Holotype fragment (botany)
r.h.becker at READING.AC.UK
Mon Jan 16 19:06:39 CST 2006
Richard Jensen wrote:
I don't believe the code forbids multiple specimens from the same
long as they are made by the same person at the same time. For example, I
believe I could have a holotype for an oak consisting of two twigs, one with
leaves and no acorns, the other with leaves and acorns. They could be
on a single sheet or be mounted on separate sheets "clearly" marked as the
holotype series. The important point would be that the two specimens were
a single gathering by the same collector.
I thing you mixed up (on a Monday) specimens and individuals.
A type consists, of a single specimen that may contain different parts or
individuals. The specimen can be mounted on different sheets or/and stored
in bottles etc; so long it is correct labelled.
The term "type series" does not exist.
My question or thought was: Why does the code not allow a multiple
collection from the same individual at different times of the year so one
has a type with all stages (e.g. fruit, flower).
8.2. For the purpose of typification a specimen is a gathering, or part of a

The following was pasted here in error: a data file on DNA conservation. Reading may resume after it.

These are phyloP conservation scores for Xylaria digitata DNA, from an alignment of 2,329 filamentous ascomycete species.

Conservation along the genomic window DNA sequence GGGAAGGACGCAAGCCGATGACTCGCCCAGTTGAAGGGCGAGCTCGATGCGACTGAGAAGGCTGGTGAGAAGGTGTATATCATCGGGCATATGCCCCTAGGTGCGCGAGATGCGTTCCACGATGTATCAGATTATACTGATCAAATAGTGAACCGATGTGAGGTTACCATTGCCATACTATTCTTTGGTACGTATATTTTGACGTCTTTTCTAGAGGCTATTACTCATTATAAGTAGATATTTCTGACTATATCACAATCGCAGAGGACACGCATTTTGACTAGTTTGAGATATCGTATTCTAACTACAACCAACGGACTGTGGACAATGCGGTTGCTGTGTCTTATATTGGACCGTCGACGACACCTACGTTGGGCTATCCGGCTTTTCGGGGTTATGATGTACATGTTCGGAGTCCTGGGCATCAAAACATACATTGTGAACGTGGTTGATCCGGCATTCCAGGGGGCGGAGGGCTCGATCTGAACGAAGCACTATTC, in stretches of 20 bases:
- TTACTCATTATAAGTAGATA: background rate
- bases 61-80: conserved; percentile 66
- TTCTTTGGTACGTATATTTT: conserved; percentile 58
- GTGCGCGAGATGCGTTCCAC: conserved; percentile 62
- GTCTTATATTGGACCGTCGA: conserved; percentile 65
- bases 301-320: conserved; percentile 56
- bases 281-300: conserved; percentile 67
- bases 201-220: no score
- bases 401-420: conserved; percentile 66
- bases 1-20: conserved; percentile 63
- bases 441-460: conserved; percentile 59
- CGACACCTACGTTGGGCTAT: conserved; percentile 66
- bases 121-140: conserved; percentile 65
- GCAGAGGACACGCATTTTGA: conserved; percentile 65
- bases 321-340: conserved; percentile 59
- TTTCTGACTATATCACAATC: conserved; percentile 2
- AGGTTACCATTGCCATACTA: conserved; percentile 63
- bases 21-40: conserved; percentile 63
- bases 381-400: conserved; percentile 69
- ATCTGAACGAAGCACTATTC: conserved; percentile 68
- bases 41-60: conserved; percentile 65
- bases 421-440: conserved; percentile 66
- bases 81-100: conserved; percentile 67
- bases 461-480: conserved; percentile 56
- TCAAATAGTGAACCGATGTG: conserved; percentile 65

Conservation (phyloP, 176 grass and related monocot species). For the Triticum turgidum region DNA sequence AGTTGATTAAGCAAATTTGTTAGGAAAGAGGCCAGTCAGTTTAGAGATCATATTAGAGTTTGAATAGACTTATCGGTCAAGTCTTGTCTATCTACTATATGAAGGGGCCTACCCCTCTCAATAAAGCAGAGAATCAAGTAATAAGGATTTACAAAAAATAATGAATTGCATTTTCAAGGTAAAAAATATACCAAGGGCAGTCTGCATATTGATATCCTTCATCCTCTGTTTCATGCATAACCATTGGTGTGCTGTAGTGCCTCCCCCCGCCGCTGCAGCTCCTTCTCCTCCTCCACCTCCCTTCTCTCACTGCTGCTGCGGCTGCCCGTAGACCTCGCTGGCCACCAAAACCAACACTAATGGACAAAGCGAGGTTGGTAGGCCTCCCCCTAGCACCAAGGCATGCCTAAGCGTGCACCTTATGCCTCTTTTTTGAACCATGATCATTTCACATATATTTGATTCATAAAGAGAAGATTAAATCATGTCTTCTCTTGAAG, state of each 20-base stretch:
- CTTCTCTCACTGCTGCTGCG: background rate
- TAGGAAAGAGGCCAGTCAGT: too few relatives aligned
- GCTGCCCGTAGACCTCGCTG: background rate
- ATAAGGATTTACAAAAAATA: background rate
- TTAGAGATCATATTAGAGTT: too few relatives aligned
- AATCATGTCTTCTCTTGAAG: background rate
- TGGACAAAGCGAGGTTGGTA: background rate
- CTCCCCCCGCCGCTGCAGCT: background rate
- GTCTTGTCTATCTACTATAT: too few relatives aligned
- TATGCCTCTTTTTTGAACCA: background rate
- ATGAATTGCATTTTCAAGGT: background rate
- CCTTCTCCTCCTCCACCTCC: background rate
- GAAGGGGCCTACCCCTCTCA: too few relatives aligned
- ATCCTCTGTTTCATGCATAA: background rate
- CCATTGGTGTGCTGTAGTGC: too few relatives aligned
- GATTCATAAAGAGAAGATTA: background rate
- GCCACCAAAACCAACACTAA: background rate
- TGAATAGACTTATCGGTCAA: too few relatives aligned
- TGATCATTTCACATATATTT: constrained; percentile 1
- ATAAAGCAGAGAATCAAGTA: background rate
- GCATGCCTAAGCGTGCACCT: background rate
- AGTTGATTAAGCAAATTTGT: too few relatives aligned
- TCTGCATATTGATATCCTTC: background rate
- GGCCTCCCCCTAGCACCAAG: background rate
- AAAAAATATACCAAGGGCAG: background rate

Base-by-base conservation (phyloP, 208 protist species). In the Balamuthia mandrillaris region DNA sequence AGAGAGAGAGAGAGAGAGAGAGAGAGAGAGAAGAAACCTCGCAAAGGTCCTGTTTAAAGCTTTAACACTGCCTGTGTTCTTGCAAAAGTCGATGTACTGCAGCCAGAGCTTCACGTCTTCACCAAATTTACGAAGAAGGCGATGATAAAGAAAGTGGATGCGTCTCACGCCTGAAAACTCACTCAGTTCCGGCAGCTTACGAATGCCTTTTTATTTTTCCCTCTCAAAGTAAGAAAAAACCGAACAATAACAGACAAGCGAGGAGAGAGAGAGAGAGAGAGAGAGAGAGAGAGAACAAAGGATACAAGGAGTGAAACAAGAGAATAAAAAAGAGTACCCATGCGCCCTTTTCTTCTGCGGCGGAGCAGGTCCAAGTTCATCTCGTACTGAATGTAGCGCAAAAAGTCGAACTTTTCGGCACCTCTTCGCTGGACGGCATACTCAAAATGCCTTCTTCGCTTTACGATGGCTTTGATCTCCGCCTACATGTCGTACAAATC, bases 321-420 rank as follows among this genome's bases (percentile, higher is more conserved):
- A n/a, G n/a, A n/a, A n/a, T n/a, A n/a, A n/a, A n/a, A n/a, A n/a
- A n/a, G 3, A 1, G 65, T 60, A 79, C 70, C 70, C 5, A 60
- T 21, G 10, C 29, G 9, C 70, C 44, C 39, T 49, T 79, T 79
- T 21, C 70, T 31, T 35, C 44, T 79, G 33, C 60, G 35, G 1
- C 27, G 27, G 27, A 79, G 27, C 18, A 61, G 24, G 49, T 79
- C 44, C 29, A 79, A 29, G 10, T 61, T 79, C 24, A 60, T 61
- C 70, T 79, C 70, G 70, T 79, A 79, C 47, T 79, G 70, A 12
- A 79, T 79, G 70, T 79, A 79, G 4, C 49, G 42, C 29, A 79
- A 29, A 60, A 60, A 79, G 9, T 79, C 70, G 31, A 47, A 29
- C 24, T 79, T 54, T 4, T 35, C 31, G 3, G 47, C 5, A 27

gathering, of a single species or infraspecific taxon made at one time,
disregarding admixtures (see Art. 9.12). It may consist of a single plant,
parts of one or several plants, or of multiple small plants. A specimen is
usually mounted on a single herbarium sheet or in an equivalent preparation,
such as a box, packet, jar or microscope slide.
Ex. 1. "Echinocereus sanpedroensis" (Raudonat & Rischer in
Echinocereenfreund 8(4): 91-92. 1995) was based on a "holotype" consisting
of a complete plant with roots, a detached branch, an entire flower, a
flower cut in halves, and two fruits, which according to the label were
taken from the same cultivated individual at different times and preserved,
in alcohol, in a single jar. This material belongs to more than one
gathering and cannot be accepted as a type. Raudonat & Rischer's name is not
validly published under Art. 37.2.
Ex. 3. The holotype specimen of Johannesteijsmannia magnifica J. Dransf.,
Dransfield 862 (K), consists of a leaf mounted on five herbarium sheets, an
inflorescence and infructescence in a box, and liquid-preserved material in
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